Should motorbikes be allowed to park on footpaths?
MOTORCYCLISTS are pushing to be allowed to park on Tasmanian footpaths to help reduce peak hour traffic congestion.
Spokesman for the Motorcycle Riders Association Australia, Damien Codognotto OAM said. “The Hobart City Council vote (June 29, 2022) is great news. Hobart’s traffic and parking problems are getting worse. Increased motorcycle commuting means less congestion and more car parking space and, as electric machines become popular, more motorcycle parking is good for the environment too.”
Damien Codognotto OAM
Hobart City Council vote on Cr Zucco’s motion for a road motorcycle & scooter parking report unanimously in favour.
29 June 2022
ULYSSIAN BRUCE JONES WROTE ABOUT MOTORCYCLE FOOTPATH PARKING FOR RIDING ON MAGAZINE
I was walking back to my Triumph after leaving the Bendigo bank in Eaglehawk (Vic), and saw a man coming towards me looking at my bike, which was parked on the footpath near the bank’s corner.
I was expecting questions about the bike and instead got, “You can’t park your motorbike there d@#k%&ad!”, to which I replied, “Actually, the law says I can.”
What followed was a short conversation and I left (I had other things to do and my tolerance for bombastic ignorance is limited to say the least).
I raised it at brunch one morning and another member said he had a Bylaws officer actually issue him with a fine. He took it around to the City of Greater Bendigo who agreed with him that he shouldn’t have been fined, cancelled it, and had the Bylaws officer call him back to apologise.
So, can you park your motorbike on footpaths? The short answer is that in Victoria, you can; but not other states. But the more I checked, the more caveats I found to that statement, hence this article.
I copied the following from https://www.vicroads.vic.gov.au/safety-and-road-rules/road-rules/a-to-z-of-road-rules/motorcycles:
In Victoria, you can park your motorcycle on a footpath, unless there is a sign saying you can’t. When parking you must not get in the way, or block the path of pedestrians, delivery vehicles, public transport users or parked cars.
On-street motorcycle parking bays are available in Melbourne’s Central Business District and other urban areas throughout Victoria.
The responsibility for the enforcement of footpath parking lies with Councils. To find out more about your local parking laws, visit Local Councils. Penalties will apply if you park in motorcycle excluded areas.
With reference to blocking the path of pedestrians, I found the following in Google under, ‘the correct way to park your motorcycle on a pavement’:
Park at least one motorcycle wheel diameter back from the road kerb to allow pedestrians free access to and from the road and to parked vehicles (you can leave less space between your motorcycle and the kerb if you park next to a ‘No Stopping’ zone).
I have since found the following list of restrictions to parking a motorcycle on a footpath in Melbourne on
Motorcycle parking is not permitted on the footpath adjacent to any parking bay reserved for people with disabilities (marked with the international symbol of access).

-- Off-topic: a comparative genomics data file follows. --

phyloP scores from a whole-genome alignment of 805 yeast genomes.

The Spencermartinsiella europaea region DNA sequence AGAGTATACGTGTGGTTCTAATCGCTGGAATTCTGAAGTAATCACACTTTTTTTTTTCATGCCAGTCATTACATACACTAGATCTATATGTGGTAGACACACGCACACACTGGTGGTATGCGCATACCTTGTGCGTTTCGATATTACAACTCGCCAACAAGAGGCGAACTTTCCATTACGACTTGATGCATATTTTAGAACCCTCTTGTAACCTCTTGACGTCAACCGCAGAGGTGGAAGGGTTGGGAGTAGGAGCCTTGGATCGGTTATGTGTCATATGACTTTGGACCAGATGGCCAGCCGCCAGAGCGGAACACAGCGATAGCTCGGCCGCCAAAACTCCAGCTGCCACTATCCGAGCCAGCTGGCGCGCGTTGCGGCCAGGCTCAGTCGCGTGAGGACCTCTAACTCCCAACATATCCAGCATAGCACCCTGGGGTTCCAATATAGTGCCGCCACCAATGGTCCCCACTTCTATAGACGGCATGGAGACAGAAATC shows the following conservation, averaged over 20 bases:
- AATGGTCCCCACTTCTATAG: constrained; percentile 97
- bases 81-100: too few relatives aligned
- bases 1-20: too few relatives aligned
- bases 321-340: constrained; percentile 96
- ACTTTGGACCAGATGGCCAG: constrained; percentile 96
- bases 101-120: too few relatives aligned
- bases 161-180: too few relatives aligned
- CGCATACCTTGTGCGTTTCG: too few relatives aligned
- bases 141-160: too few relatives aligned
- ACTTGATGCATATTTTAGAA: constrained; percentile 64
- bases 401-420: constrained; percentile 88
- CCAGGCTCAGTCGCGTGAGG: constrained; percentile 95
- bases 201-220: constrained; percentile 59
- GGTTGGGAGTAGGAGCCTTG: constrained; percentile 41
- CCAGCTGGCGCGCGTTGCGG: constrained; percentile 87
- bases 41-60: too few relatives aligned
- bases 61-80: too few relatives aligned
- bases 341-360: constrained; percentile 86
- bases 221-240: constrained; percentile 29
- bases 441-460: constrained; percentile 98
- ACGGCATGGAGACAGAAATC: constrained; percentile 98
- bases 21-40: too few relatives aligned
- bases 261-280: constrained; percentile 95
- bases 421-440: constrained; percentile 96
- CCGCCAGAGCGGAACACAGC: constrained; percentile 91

Do not park your motorcycle on or near service access points such as manhole covers and underground access points.
Motorcycle parked with front tyre partially on a covered underground access point
Do not park your motorcycle near taxi ranks, bus stops or tram stops.
Do not park your motorcycle in a spot that will obstruct access to a ticket machine or meter.
Motorcycle parked very close to a ticket machine
Do not park your motorcycle where space is reserved for footpath activities such as street cafes. These areas can be identified by Footpath Dining Boundary markers.
City of Melbourne Footpath Dining Boundary marker
Do not park your motorcycle in a way that obstructs pedestrians using the footpath.
Parked motorcycle obstructing a narrow footpath
Do not park your motorcycle in a way that obstructs doorways and shop entrances.
Parked motorcycle obstructing a door with signs ‘Keep doorway clear. Fire safety door, do not obstruct’
Do not park your motorcycle in a way that obstructs rubbish bins, post boxes or other on-street infrastructure.
Motorcycles parked very close to a street litter bin
Note these are from the City of Melbourne and not Vicroads, but if you read through the above, they are fair and reasonable requests. I also had a leaflet from Vicroads that didn’t have the above listed but did request motorcyclists not to park close to buildings as that causes difficulties for the visually impaired. I’ve seen many park contrary to the above out of ignorance or choice to ignore, but we do well to take them seriously as our hold on this liberty is tenuous.
The above reference from Melbourne Council continues:
Motorcycle parking on the footpath is not permitted in these locations:
on footpaths adjacent to disabled parking areas
Collins Street, between Exhibition Street and George Parade (south side)
Flinders Lane, between Elizabeth Street and Cocker Alley (South side)
Exhibition Street, adjacent to Her Majesty’s Theatre (west side)
From mid-May 2020 motorcycle parking is not allowed on footpaths in the following locations, on both sides of the road:
William Street, between La Trobe and Bourke streets
Bourke Street, between William and Spencer streets
Collins Street, between King and Spencer streets
Little Bourke Street, between Swanston and Queen streets
Little Collins Street, between Elizabeth and Queen streets
Flinders Lane, between Elizabeth and Queen streets
Flinders Street, between Elizabeth and Queen streets
Elizabeth Street, between Collins and Flinders streets
Signs at these locations clearly state that motorcycle parking on the footpath is not allowed. Fines apply if you park a motorcycle there illegally.
No standing sign for motorcycles on a footpath
It is difficult to remember that list of locations unless you’re frequently riding to an area in Melbourne. I think the ‘take home’ from that list though is to first look for motorcycle bays and for signs forbidding motorcycle parking on the footpath and comply.